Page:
Railroad ties

Georgia Renewable Power (GRP) is permitted to burn creosote-treated railroad ties as a fuel source, but an outcry from local residents about negative health effects has led local legislators to introduce a bill banning the burning of creosote-treated products.

Two local legislators — Alan Powell and Tom McCall — have introduced a bill to ban the burning of creosote-treated railroad ties as a fuel source.

The action follows months of outcry from citizens in Madison and Franklin counties about the danger of burning of creosote-treated railroad ties at new biomass Georgia Renewable Power (GRP) plants in Colbert and Carnesville.

Bill 857 proposes: “Permits issued for industrial biomass boilers shall prohibit the use of wood

products treated with creosote compounds or treated with naphthenate compounds for purposes of commercial electricity generation."

GRP had no comment this about the proposed bill.

Powell said he initially wanted to see local governments given more right to determine what could be burned in their communities, but he said such action wouldn’t hold up in court. He decided to take legislative action after attending a recent citizens’ meeting in Franklin County about the power plants.

“It struck me, they (GRP) came in with one business model and it didn’t include creosote,” said Powell.

The state says only 20 percent of the wood burned at the plants can be railroad ties.

“But how do you audit this?” asked Powell, who added that he is troubled by water runoff problems at the facilities, not just the emissions.

Powell, who was also joined by Rep. Rick Jasperse as a sponsor of the bill, said getting the legislation through the General Assembly will take work. He urged those supporting the bill to make their wishes known to other legislators with a short email in favor of the action.

“I’ve been around long enough to know that even the simplest bill is never easy,” he said.

McCall and Powell both note that GRP facilities in Colbert and Carnesville are the only two businesses burning railroad ties in the state.

“I had no idea you could even do that,” said McCall.

McCall said he was first contacted about the problem by a farmer concerned about the creosote emissions on his produce, but then the floodgates opened and he began hearing from more and more citizens.

He said the Environmental Protection Agency (EPA) maintains that the crossties can be safely burned, but

both Powell and McCall voice skepticism about the ability to burn such a substance without affecting local residents and the environment.

State Senator Frank Ginn, who also serves as executive director of the Madison County Industrial Development and Building Authority, said he feels science is there to validate the burning of the ties, but he said there is a clear public perception of harm. He added that he will support the bill if it reaches the Senate.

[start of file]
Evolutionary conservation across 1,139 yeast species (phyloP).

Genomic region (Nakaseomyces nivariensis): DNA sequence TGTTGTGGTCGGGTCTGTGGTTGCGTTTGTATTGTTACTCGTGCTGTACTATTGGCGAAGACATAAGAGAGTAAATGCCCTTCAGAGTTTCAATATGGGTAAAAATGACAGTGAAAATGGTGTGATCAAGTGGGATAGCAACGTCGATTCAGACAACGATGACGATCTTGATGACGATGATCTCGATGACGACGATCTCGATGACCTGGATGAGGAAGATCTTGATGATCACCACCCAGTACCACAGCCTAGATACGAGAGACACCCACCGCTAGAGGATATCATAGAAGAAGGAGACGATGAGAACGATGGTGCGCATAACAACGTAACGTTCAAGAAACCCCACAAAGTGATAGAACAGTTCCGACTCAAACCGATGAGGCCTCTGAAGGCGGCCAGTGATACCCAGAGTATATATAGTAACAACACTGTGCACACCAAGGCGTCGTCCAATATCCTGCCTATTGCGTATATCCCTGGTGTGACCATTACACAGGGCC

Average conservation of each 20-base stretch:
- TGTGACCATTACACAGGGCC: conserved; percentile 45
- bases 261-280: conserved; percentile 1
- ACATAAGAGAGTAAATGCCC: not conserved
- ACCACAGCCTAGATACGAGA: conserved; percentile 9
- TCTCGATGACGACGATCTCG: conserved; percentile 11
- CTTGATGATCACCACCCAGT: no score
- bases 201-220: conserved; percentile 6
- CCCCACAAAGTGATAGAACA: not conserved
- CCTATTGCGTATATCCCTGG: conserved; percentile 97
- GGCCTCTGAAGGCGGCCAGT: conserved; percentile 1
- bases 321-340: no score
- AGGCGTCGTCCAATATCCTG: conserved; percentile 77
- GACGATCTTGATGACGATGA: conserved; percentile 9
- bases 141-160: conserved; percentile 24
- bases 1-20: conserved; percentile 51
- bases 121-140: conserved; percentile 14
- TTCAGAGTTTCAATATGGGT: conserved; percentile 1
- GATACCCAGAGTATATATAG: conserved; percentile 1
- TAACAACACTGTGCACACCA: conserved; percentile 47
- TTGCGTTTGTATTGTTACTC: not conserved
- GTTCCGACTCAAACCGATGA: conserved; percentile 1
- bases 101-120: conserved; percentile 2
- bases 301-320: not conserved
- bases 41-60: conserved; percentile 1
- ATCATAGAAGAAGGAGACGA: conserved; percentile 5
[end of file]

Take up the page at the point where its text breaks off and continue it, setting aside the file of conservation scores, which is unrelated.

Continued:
“If it gets through the House, I’ll get it through the Senate,” he said.

However, Ginn added that state action on outlawing the burning of the ties may ultimately be overridden by federal law.

Drago Tesanovich, co-chairman of the Madison County Clean Power Coalition, praised the legislative action.

“I want to thank Representatives Alan Powell, Tom McCall, and Rick Jasperse on their efforts to introduce legislation that will prohibit the burning of chemically treated wood products, including rail road ties, as fuel for power generation,” said Tesanovich. “After talking to Representative Powell today I realize that the proposed bill has a lot of hurdles to go through before it can become a law. This legislation would go a long way towards protecting all the citizens of Georgia from a practice that endangers everyone.”

Tesanovich urged the public to contact state legislators to support the bill.

“Your health, your neighbor's health and your children's health are worth our concerted effort to make HB 857 the law in Georgia,” he said.

Ruth Ann Tesanovich, secretary and treasurer for MCCPC, said she’s proud of concerned citizens who have cried out for action.

“I am proud of all of the concerned citizens who have worked so hard to make their voices heard,” she said. The EPD air, water and land divisions responded promptly to our many complaints, investigated, and issued violations when warranted. Our House Reps Alan Powell and Tom McCall worked for us! Our fight is not over however. Now we have to write to our legislators across the state in support of HB 857. Hopefully, this bill will pass both House and Senate and become law. Then we will continue to work on other issues related to the GRP plant such as noise and light pollution.”

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